Be sure to check the specifics of your loan-payment details to avoid overpaying.
By MSN Real Estate partner Wed 10:25 AM, 3/19/2014
Buying a home with a mortgage comes with plenty of strings attached, aside from just interest and principal.
While you’ll have a general sense as to what your monthly mortgage payment will be, this complacency likely prevents you from reading over the specifics of your mortgage statement. By simply writing a check each month and skipping over the details on your statement, you’re missing out on a variety of potential savings.
First, examine the line item “unapplied funds” on your statement and make sure the balance is zero. The reason money would be in the unapplied funds account is if you made a partial mortgage payment that didn’t cover the entire amount. For example, you might be making payments every two weeks or an extra $50 here and there with the goal of paying your mortgage off faster. If you don’t tell the bank to direct this money toward the principal, it’ll sit in the account.
“The bank can still put toward principal, even if it’s not the full payment, but you have to tell them first,” says Dani Babb, founder and CEO of The Babb Group.
Alternatively, the bank would rather put that money toward interest, which is essentially giving them free money, because interest is calculated based on the new principal amount. If you’re not making a dent in your principal, you won’t see your interest expense drop.
Next, double-check the escrow balance to see if you have an impound account. With loans, the bank adds up your insurance and taxes for the year, divides by 12 and adds this amount to your monthly mortgage payment. However, if you switch insurance companies or your property taxes change, the bank may still charge you the old amount, unless you tell the bank. If you need help with regards to the terms of your property taxes, you may always consult professional property tax services for help.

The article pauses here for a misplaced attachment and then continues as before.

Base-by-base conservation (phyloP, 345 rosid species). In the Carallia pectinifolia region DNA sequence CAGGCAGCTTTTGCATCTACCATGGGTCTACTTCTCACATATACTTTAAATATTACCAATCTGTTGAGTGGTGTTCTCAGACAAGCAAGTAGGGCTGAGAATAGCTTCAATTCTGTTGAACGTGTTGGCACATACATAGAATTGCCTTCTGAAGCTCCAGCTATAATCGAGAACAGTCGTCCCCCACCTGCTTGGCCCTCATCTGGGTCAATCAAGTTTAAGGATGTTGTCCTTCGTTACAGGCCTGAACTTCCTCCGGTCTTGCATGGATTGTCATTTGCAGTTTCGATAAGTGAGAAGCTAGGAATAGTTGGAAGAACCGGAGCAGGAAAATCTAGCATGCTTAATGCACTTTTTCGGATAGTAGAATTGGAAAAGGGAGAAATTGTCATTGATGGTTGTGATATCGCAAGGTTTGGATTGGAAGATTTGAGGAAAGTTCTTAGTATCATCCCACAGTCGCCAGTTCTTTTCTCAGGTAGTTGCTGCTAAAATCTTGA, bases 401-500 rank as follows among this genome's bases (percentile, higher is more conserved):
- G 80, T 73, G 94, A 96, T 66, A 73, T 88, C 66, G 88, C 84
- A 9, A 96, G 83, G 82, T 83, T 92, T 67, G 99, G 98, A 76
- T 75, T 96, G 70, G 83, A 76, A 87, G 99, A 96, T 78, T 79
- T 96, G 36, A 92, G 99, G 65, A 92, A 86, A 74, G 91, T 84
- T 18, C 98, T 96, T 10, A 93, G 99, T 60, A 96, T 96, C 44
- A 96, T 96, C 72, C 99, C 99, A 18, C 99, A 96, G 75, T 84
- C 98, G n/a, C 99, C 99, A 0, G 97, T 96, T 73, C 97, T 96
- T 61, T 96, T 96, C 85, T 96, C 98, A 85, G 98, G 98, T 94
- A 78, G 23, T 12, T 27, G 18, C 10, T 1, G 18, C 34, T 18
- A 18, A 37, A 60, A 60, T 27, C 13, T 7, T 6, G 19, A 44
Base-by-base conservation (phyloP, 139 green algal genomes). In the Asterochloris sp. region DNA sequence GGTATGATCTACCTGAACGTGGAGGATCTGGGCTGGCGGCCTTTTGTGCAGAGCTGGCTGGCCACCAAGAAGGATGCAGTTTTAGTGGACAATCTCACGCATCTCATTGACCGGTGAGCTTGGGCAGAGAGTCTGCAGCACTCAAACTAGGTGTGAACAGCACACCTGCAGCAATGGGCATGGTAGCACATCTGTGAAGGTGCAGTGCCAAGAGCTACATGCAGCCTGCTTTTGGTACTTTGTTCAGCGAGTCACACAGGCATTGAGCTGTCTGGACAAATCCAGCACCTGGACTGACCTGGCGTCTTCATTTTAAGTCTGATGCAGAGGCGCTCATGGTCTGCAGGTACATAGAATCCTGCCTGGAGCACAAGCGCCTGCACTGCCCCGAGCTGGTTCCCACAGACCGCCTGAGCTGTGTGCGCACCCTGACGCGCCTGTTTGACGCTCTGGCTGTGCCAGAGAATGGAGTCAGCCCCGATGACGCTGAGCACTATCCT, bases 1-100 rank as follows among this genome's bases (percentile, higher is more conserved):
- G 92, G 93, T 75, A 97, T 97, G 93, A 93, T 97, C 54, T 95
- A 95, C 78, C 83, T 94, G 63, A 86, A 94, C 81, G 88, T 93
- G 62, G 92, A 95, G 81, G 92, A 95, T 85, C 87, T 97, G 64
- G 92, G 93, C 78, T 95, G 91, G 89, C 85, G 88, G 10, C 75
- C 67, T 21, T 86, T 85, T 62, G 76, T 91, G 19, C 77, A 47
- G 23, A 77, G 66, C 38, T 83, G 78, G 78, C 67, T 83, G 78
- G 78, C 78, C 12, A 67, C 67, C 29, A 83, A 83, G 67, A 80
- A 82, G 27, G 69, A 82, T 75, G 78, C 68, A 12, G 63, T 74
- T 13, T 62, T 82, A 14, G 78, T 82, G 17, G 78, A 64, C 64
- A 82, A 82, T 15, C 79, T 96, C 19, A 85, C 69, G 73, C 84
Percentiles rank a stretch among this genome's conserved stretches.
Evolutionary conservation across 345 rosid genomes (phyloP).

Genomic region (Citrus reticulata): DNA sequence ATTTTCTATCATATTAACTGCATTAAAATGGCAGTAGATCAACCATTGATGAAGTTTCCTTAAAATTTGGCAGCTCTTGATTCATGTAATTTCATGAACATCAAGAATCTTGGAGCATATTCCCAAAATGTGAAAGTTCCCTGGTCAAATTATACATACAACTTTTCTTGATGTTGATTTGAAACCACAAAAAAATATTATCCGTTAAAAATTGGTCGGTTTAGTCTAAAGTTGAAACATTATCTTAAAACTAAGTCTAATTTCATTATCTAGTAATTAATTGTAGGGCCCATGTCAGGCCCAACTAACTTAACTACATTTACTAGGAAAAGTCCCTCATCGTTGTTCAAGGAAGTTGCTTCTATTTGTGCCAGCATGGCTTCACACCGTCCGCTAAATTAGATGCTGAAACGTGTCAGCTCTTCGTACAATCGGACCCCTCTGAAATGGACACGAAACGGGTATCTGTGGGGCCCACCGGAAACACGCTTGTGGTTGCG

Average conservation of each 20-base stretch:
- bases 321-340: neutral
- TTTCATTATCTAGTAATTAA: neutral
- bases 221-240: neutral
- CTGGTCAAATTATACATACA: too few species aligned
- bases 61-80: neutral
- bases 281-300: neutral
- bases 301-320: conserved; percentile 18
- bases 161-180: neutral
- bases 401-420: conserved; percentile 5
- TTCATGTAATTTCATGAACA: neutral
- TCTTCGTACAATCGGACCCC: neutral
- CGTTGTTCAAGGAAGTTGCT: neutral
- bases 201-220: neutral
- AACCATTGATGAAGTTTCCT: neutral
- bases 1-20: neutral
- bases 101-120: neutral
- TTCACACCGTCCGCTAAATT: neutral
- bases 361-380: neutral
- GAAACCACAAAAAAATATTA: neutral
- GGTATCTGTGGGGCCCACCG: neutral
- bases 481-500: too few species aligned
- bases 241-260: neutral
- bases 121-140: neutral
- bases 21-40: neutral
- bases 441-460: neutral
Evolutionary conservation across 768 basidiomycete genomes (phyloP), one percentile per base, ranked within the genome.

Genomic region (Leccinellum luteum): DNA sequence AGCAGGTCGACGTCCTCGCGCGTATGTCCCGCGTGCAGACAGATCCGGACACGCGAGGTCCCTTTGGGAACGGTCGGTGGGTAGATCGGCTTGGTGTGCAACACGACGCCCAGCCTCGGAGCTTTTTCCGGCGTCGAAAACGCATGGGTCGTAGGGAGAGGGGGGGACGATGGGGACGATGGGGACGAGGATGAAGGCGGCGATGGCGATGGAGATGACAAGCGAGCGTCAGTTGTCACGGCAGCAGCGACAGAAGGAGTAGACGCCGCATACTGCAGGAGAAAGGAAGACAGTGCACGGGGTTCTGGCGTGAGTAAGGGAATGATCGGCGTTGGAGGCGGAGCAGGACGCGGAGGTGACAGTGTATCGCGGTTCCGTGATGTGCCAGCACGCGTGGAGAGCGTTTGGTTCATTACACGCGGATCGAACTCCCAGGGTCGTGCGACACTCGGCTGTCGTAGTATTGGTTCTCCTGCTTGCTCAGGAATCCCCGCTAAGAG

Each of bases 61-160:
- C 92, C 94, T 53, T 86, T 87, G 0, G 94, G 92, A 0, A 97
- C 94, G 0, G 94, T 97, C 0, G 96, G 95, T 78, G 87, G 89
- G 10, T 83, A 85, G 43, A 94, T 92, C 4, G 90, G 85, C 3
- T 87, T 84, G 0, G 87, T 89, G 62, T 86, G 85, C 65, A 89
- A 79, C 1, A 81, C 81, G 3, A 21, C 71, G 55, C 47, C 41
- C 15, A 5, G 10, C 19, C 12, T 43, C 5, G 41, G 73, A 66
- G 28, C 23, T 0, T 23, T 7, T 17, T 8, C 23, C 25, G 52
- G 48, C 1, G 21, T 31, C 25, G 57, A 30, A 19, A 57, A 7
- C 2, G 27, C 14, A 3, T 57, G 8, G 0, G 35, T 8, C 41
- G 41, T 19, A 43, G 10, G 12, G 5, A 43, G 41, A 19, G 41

“Sometimes the mortgage company over assess and ends up owing you money,” Babb says.
Additionally, be cognizant of how much you are paying for private mortgage insurance, which typically ranges from 0.3 percent to 1.15 percent of the loan. This is charged when the loan-to-value ratio is higher than 80 percent. In other words, when you don’t make at least a 20 percent down payment on the loan, this insurance is charged to compensate the lender for taking on additional risk.
As you pay off your mortgage and should your home increase in value, your loan-to-value ratio fluctuates, sometimes falling into the threshold where private mortgage insurance is not charged. If you fail to keep an eye on this, you’ll end up paying private mortgage insurance for no reason.
“Homes appreciate much faster than the time it takes to pay down 20 percent of your loan,” Babb says. “But if you have equity, you can get the home reappraised and have the private mortgage insurance taken off.”
Finally, if you have a variable-rate mortgage, periodically check the reset date, which is when the loan’s interest rate changes from fixed to adjustable. Generally, this switch happens several years into the mortgage, but if you’re not careful, you could be blindsided by a painful payment increase.